STOP TAPPING and begging and just 'pecking' on her to move. Be more like the boss horse in a herd that would dive at her and take a large chunk out of her butt when she refused to move when told.
I would first ground drive her in long reins. I would ground drive her out in the open and MAKE her go over logs, ditches and anywhere else I could find that she might not want to go over or through. I drive them up and down pond dams and over creeks.
1) I ASK by smooching and lightly slapping the reins on the sides of one's butt.
2) I TELL by slapping them harder or taking the ends of the long reins and hitting them pretty hard with them.
3) I make their live plum miserable and make them want to get the he!! out of there to save their lives. This, on occasion, has meant that a second person has taken a rawhide covered stock whip to a really spoiled one that was backing up and trying to kick our heads off. They have ALL figured out they should go forward anywhere we want them to.
Then, ride her the same way.
1) Ask ONCE by smooching and tapping her butt.
2) TELL her to move by hitting her harder on the butt.
3) Make her move that butt by spanking her HARD on both sides. Make her think she is luck to be alive.
I, too, use long harness leather reins. They are 'weighted' by being thick on the ends. I buy them from an Amish man that cuts them the full length of the hide with the ends being cut over butt where the leather is about 3/8 of an inch thick. [He also makes 'cowboy style pulling collars', headstalls and hobbles for us out of heavy oiled harness leather.] When you use and 'over and under' style of 'driving' a horse forward with them, they will leave welts and the horse WILL go forward.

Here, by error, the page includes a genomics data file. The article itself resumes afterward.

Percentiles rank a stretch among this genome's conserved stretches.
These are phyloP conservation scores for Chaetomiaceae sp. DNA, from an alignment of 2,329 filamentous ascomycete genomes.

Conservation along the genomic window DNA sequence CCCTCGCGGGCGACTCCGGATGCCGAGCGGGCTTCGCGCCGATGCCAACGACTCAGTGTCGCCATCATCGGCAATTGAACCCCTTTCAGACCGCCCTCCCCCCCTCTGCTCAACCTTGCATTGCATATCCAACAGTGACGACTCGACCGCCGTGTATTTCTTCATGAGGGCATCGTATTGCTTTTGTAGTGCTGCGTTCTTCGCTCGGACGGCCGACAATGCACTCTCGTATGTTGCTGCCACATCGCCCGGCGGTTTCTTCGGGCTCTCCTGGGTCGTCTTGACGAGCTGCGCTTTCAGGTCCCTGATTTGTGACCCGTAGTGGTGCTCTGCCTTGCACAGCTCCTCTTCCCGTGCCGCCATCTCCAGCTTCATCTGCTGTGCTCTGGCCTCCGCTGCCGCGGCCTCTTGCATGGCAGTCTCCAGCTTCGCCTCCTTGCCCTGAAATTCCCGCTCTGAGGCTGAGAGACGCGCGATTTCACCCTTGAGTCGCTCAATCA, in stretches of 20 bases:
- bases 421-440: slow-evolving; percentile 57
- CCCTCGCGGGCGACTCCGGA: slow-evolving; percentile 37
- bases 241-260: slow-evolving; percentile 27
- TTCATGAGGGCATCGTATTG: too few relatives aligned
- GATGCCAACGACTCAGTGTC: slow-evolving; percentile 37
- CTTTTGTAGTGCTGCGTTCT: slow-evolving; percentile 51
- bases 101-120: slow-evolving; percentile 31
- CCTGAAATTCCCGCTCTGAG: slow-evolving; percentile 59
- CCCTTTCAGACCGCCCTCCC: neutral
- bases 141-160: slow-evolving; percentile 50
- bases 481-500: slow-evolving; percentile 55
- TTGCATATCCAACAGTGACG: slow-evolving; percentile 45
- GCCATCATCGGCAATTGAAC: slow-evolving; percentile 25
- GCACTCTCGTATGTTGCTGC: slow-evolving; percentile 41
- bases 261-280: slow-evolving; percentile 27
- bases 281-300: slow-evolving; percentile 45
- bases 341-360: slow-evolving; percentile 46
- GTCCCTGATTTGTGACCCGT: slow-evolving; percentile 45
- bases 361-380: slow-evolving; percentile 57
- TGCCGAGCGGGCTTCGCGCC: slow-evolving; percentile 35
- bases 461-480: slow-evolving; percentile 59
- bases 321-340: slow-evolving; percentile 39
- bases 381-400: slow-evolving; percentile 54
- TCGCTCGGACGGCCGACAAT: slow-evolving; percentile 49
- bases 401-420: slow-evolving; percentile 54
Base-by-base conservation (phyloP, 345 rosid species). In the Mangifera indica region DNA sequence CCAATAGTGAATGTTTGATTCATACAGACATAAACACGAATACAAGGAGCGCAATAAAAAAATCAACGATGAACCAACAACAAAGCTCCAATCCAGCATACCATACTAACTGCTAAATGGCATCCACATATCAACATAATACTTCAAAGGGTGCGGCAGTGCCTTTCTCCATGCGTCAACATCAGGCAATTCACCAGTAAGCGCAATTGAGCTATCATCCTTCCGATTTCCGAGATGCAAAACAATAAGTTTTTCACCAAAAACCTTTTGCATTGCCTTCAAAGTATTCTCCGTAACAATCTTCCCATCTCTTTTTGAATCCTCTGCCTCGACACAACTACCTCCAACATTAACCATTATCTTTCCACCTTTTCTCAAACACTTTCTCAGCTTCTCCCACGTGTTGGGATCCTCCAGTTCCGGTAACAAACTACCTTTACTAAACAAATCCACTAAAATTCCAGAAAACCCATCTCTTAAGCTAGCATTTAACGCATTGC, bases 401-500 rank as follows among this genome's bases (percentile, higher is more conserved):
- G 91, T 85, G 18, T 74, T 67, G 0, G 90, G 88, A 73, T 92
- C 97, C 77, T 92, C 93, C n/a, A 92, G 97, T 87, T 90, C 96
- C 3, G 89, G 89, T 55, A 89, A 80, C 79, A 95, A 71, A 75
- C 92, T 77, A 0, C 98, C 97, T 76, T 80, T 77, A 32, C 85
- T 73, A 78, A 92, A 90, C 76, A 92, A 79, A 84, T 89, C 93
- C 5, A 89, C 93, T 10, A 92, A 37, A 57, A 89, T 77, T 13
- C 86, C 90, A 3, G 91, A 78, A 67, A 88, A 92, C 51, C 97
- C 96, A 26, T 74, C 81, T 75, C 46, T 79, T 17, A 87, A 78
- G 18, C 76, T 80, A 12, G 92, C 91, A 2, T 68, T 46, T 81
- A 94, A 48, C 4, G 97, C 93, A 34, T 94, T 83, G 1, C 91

If a horse is very spoiled (and this one is), all pecking and nagging does is makes them more resolved to will the battle. While horses do not look at refusing to go forward as 'getting out of work', they sure learn to look at it as a 'battle of wills' that they can become very determined to win. Some horses will 'work' hard enough at trying to NOT do something, that they will work themselves nearly to exhaustion fighting it. Sometimes you can just outsmart them and make the right thing easier and other times you just have to show them that bad behavior hurts and they can't win.
I have seen Parelli Horses like this that had done 'ground work' and 'played games' for many years and during that time, had refused to be ridden at all -- just like this horse. This is why I say that going 'back' to ground work is not always the answer. Some just need a good rider that does not put up with any BS from them. That's what this horse needs.